Almost everybody has the potential to improve the way they look. Yes, there’s always going to be a massive amount of ignorance in terms of questionable methods — no way around that. But, thankfully, these days it’s become more apparent that placing an emphasis on the little things rather than shiny objects is going to produce long-term significant changes.

The truth is: there’s no magic or wizardry. Show up! As long as there’s a level of progression, good things will happen.

1. Be prepared to hit a few walls

 

It’s much easier to train when you’re feeling high and mighty, but once the dust settles in, it’s an uphill battle. So, be prepared to hit a few walls. It’s going to be difficult, and it’s going to suck. I’ve said many times in the past you can’t get much done if you only work on the days you feel good. Dejection creeping in is perfectly normal. Once all gusto starts to fade, it becomes more pronounced.

Get over it.

For better or for worse, your inner dialogue is always going to be knocking on the door, prompting you to kick your feet up and relax. You’re not going to get anywhere if you always let that get the best of you. Find a compromise — do what you need to do to get better.

2. If you don’t fully understand that calories matter, you’re wasting your time

 

Most people know this, but it bears repeating again. If your diet comprises of piss-poor food quality, there shouldn’t be any confusion as to why you’re not making progress. Period. Stop whining, stop fussing.

All the work you put in the gym is rendered ineffective. If you’re one of those individuals who is banking on more exercise to make up for the incessant need to stuff yourself with pizza, donuts and copious amounts of your favorite cocktail/alcoholic beverage, good luck.

That having been said, no matter how “clean” and wholesome your meals are, you can still experience a negative outcome if you don’t know how much you’re eating. Calories matter, folks. You have to be as equally, if not more, focused outside the gym. The ones who find success are usually the ones who are on point across the board, not just the training.

3. Do what you can to get your protein

 

Protein is the most important variable for building a better body. You’re putting yourself in an extremely difficult situation if you’re not getting enough protein — and deficiencies in daily protein intake are clearly evident across the general population.

General rule of thumb: shoot for at least 1 gram of protein per pound of bodyweight. Make it a goal to have a palm-sized serving or two at every meal. Supplementing with a protein powder or drink is effective as well.

4. Workouts must be centered on getting strong

 

Once you have the points above in check, you’ve already taken a big step forward. In fact, you’ve solved the primary reasons why most people have weight issues. Now when it comes to exercise, absolutely anything sensible will do. Anything.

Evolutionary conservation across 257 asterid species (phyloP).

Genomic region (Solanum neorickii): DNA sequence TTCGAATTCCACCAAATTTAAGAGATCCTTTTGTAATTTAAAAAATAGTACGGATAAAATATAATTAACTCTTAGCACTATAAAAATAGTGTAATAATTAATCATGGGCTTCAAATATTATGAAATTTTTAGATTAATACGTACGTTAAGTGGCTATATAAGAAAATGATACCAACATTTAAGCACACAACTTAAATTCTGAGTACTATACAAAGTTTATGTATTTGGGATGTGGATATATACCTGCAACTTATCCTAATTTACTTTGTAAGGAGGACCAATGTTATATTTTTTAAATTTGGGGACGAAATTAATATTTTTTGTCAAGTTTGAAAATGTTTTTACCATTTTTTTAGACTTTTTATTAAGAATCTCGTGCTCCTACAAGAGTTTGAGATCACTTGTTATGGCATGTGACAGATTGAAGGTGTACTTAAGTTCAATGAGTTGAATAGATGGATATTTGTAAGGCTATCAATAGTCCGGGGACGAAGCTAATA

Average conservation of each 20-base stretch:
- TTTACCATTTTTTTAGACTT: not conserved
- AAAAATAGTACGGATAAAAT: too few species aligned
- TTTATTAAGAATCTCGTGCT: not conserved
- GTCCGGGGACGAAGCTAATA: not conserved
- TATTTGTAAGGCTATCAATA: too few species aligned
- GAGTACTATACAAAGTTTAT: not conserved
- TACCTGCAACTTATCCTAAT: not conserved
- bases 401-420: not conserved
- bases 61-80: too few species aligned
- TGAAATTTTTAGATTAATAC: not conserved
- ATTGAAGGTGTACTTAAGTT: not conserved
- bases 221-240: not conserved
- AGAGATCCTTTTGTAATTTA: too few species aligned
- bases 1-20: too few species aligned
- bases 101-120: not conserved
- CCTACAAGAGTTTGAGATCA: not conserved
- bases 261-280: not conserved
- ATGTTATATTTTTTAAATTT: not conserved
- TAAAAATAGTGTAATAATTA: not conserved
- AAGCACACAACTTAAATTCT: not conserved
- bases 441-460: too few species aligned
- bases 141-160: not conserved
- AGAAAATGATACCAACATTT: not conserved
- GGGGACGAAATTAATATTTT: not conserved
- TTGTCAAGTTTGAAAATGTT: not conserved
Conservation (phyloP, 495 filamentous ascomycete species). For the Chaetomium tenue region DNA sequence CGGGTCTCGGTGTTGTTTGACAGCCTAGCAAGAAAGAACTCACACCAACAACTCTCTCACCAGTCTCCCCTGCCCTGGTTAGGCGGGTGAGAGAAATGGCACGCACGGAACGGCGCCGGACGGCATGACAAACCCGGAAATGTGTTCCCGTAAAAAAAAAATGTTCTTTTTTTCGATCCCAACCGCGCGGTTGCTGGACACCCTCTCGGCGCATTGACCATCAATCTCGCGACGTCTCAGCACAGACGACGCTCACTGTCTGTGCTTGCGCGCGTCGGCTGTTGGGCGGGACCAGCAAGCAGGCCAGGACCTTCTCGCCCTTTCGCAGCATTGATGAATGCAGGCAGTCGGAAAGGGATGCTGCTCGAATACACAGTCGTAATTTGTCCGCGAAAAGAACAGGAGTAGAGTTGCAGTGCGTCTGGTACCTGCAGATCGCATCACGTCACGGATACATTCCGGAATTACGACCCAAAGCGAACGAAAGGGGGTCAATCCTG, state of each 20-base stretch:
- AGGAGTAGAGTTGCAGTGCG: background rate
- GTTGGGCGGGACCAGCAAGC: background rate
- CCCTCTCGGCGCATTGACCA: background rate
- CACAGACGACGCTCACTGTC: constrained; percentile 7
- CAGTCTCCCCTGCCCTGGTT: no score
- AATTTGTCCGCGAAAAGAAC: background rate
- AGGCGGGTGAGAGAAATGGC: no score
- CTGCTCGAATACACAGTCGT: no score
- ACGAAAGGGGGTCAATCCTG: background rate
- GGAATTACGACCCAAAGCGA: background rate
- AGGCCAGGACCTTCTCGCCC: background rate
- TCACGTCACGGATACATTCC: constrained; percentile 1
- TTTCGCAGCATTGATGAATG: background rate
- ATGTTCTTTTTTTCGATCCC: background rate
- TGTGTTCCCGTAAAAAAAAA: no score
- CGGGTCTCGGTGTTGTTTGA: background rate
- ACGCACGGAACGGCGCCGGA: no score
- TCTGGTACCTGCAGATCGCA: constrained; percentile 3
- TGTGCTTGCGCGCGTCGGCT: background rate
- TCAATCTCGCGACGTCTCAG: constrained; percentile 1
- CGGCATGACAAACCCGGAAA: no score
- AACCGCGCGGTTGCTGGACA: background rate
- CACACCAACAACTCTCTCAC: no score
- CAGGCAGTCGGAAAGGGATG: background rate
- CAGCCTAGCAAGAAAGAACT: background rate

Just choose whatever program jibes well with you. Workouts that are centered on getting you strong would be the ideal route, though. It’s the most reliable way to trigger sustained muscle growth.

Sample 3-Day Split

Full Body Workout 1 – Monday

1) Squat Variation

2) Overhead Press

3A) Dumbbell Incline Press

3B) TRX Suspension Rows

4) Forward Sled Drag

5) Core Work

Full Body Workout 2 – Wednesday

1) Deadlift

2) Barbell Bench Press

3) 1-Arm Dumbbell Row

4) Dumbbell Hammer Curl w/ Fat Gripz

5) Assault AirBike Reverse Tabata

Workout 3: Circuit – Friday

  1. A) Kettlebell Swings
  2. B) Battle Ropes
  3. C) Sled Push
Sample 4-Day Split

Upper Body Day 1 – Monday

1) Bench Press

2A) 1-Arm Landmine Press

2B) Iso Pull-Up Hold

3A) Bicep Curl Variation

3B) Cable Tricep Pushdown

4) Core Work

Lower Body Day 2 – Tuesday

1) Squat or Deadlift

2) Bulgarian Split Squat

3A) Dumbbell RDL

3B) 1-Leg Hip Thrust

Upper Body Day 4 – Thursday

1) Overhead Press

2A) Seated Cable Row

2B) Dumbbell Lateral Raise

2C) Band Face Pulls

3) Cable Rear Delt Fly

4) Farmer Walk

Lower Body Day 6- Saturday

1) Sled Push/Drag

2A) Stability Ball Leg Curl

2B) Dumbbell or Kettlebell Goblet Squat

3) Core Work

5. Set realistic expectations

 

We’ve been deluded into thinking that we can transform our body rather quickly. We’re either willfully ignorant or blissfully unaware that it takes months, and years of hard work.

It’s one thing to adopt a discipline that pushes you to your limits, it’s another thing to always train to complete failure. A lot of us have no problem being aggressive. The predicament is that we always think we’re behind. As a result, we get carried away with doing more than is needed. 

Fact is, training to the point of exhaustion offers very little sustainability. Moreover, it’s a lagging indicator for progress. You have the freedom to do whatever you want. Truth be told, I have no right to mandate what you can or can’t do. Just be smart about your approach. Going berserker barrage every once awhile is fine, but you also need to ask yourself how is that going affect the following workouts.

Take it one day at time. There’s no rush.

Real talk.

Everyone is busy.

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Some more than others, but we’re all busy. Whatever the case may be, my point is that time is a valuable commodity. So, for most of us we can’t afford to spend every waking moment in the gym. Likewise, it’s impractical to train for an extended period of time in that manner.

In that same breath, though, you’re not going to see any significant changes doing a 5-10 minute ab workout. I’ve spoken on numerous occasions that it’s always better to get in something than nothing at all, but that’s not a compromise…you’re trying to cut corners.

Here are some strategies to get the most out of your training without living in the gym.